Rylar wrote:

Ok, made some major updates.

Reach, I misread and thought it was +3 to increase range by 1 increment. Obviously reading correctly made it much better.

Persistent, Winning me over with math is always good.

Blasting in general may be a bad way to play a caster, but it's a common way to play a caster. I factored this in to feats that increase damage.

I've added dual color coating for some feats and tried to explain why each time I used it.

Quote:
Also you rate Concussive Spell as red because it only effects sonic spells but is really good if thats your bag.... You then rate Rime as blue despite it only effecting cold? You need to be consistent with your ratings.

Cold is much different from sonic. One there are simply more spells to chose from. Secondly you can use admixture to change a spell to cold, you can not change it to sonic.

Concussive also takes up 2 spell slots high, vs 1 spell slot higher. Concussive should probably be rated a little higher due to the lowering of saves, something I didn't really account for prior to reading comments here, otherwise I like rime as a better debuff.

Last, I've actually seen builds that use rime. I don't think I've ever seen a sonic build at all.

Quote:
Quicken Spell as green has to be another joke.

No joke. Wrong certainly, but I'm not trying to troll. I was/am intending to do an item section to include rods and such. I think quicken is better using a rod most of the time. I just haven't had the time to get to it yet. Yeah quicken should probably be purple anyways...

Thanks for the help everyone!

It is starting to shape up well. One thing I noticed on this read through was an issue with how empower works. Your example of empowered cure critical wounds says 6d8+CL where it should be (1.5)(4d8+CL).


Pathfinder Adventure Path, Roleplaying Game Subscriber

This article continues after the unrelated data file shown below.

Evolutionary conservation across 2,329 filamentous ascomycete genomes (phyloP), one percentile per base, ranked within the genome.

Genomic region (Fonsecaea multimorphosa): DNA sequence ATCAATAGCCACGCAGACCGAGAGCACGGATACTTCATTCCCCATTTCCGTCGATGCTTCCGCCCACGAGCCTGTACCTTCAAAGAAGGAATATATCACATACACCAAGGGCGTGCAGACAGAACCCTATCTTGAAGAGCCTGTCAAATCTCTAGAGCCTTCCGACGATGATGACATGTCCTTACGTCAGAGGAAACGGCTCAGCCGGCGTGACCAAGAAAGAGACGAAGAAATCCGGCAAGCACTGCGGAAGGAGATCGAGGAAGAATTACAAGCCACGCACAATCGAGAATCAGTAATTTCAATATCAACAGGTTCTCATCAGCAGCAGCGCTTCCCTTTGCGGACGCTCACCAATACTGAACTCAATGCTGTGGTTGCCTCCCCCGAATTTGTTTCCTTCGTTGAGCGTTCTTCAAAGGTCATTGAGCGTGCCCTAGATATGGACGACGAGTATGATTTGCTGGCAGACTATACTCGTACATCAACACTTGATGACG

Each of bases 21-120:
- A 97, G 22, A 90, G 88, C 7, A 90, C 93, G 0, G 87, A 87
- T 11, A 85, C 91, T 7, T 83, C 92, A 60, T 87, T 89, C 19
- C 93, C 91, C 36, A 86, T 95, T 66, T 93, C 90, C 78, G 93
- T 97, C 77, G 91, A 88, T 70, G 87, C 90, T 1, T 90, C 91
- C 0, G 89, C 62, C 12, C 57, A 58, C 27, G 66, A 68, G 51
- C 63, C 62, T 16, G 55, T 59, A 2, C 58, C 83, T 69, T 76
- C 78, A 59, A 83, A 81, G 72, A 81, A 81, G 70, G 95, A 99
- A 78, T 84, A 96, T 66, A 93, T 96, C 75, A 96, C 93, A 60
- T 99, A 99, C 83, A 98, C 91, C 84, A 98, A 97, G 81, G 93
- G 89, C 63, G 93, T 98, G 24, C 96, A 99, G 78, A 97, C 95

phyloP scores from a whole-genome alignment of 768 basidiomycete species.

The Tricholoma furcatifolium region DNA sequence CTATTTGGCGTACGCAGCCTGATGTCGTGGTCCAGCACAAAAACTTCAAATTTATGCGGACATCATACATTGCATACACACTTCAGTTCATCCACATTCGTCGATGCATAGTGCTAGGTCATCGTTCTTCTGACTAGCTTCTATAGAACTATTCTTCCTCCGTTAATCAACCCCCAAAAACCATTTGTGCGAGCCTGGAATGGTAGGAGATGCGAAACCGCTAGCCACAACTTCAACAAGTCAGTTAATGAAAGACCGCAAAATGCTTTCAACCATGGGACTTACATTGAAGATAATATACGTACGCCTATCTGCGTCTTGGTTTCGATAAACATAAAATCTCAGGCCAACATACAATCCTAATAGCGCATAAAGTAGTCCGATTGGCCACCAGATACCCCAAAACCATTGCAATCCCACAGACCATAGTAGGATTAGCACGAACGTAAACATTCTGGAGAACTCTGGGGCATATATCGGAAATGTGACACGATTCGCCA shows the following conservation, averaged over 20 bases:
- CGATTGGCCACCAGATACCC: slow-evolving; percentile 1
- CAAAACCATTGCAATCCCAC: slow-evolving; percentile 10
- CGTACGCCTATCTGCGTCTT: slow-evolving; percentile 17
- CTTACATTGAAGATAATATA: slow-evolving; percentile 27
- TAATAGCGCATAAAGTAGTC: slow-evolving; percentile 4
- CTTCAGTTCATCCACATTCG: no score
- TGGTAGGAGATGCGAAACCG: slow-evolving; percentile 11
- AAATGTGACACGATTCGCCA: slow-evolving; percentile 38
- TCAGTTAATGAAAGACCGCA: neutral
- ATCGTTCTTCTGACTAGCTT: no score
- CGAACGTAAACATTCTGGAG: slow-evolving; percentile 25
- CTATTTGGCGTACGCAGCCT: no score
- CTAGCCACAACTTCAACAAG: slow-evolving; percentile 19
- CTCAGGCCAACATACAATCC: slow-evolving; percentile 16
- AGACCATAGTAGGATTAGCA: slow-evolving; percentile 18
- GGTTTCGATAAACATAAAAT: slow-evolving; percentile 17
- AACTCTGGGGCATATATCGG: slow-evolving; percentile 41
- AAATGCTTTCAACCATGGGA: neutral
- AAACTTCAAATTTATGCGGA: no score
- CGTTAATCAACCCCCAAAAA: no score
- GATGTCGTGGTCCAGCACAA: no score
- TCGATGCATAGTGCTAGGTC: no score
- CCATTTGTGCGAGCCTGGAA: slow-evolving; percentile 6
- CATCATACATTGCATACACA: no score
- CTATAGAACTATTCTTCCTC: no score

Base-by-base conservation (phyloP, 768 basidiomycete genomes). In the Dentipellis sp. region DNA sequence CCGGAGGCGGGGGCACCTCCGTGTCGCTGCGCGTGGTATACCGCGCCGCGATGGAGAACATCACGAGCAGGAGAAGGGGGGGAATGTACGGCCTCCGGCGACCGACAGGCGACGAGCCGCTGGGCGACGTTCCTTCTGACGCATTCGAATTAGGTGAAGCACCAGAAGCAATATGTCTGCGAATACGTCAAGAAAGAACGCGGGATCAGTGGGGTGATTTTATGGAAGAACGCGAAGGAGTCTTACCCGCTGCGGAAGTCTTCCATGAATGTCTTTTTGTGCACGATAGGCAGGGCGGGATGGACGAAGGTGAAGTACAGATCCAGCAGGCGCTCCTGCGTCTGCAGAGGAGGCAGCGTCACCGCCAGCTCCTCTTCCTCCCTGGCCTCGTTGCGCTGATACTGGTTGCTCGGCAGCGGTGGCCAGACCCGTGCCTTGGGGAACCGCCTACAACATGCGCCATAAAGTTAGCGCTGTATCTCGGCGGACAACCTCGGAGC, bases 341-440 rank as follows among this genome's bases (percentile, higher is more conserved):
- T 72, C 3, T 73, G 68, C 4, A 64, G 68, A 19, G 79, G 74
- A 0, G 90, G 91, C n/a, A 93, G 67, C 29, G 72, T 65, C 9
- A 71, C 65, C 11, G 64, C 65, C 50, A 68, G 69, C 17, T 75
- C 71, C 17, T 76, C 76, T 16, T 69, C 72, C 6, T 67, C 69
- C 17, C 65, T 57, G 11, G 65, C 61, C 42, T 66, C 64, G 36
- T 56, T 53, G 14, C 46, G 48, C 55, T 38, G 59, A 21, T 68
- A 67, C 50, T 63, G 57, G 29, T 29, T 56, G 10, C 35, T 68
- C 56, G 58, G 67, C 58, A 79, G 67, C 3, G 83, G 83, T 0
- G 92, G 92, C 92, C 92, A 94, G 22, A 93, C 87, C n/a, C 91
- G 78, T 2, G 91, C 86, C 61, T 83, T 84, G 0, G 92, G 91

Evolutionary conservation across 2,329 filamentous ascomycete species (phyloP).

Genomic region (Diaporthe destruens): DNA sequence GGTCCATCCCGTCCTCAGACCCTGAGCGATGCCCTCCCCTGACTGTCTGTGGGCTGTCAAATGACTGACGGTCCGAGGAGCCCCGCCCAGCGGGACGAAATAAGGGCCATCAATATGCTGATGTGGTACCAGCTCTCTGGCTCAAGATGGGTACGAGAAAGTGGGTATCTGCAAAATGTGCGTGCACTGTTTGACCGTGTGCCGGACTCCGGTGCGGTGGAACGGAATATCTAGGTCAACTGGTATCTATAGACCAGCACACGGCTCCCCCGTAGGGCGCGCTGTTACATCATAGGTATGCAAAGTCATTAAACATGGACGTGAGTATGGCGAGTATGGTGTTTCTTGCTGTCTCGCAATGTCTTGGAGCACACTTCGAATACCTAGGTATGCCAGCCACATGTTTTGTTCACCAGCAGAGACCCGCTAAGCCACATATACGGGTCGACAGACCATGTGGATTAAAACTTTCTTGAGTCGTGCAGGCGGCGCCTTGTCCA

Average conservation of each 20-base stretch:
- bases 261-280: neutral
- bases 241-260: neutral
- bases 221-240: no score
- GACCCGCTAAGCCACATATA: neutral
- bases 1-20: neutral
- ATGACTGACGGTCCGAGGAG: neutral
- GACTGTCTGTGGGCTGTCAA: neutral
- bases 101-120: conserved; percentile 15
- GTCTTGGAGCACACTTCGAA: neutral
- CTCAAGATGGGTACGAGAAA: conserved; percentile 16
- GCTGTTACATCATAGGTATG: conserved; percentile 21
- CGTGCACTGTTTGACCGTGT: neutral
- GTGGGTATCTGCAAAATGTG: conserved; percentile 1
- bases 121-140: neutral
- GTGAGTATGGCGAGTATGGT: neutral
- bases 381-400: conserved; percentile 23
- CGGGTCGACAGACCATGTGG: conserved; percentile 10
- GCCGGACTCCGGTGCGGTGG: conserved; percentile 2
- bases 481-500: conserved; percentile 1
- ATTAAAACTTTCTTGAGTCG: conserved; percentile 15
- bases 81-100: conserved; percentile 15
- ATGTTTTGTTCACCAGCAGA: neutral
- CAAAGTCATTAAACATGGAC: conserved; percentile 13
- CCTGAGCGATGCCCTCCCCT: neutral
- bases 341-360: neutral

Quote:
Your example of empowered cure critical wounds says 6d8+CL where it should be (1.5)(4d8+CL).

You roll it and then calculate it or add 2 more d6 to the roll? I've seen it done both ways and thought that it was ruled we add the 2d6 before rolling. Also the + to caster level gets multiplied?

Strayshift, I'll add a "things to consider" section and list the things you mentioned. Thanks for the idea.


You never add dice. You perform the die roll, add the static modifier, and multiply the total by 1.5.

Relevant FAQ


Pathfinder Adventure Path, Roleplaying Game Subscriber

The argument I remember seeing was combining maximize and empower. If you do this do you get 1.5 time max or roll all dice and get half of the roll + the max. I'm thinking it's the later now (my group has always done 1.5 times max).


Example of maximized empowered fireball CL10 -> 60+.5(10d6)


stuart haffenden wrote:
I'd value Echoing higher personally. The lesser version may be 14k on a rod but 3 recastings of any 1st throu 3rd level spell is very cheap compared to 9k for one 3rd level pearl of power or 18K for a spontaneous version.

I agree that Echoing is underrated, but not for the same reasons. I would go so far as to list it as Purple/Red; if you have Spell Perfection you can get some incredible longevity out of getting two castings of your favorite (i.e. most used) spell by only burning one spell slot... before Spell Perfection I would agree on it being Red.


You forgot to mention universal School for wizards. I know it less than fantastic but it does a little for meta magic. And your trait names are wrong, the first i assume should have been magic linage and the second have another name in paizo books i suggest you put both in the guide.
But good work keep it up:)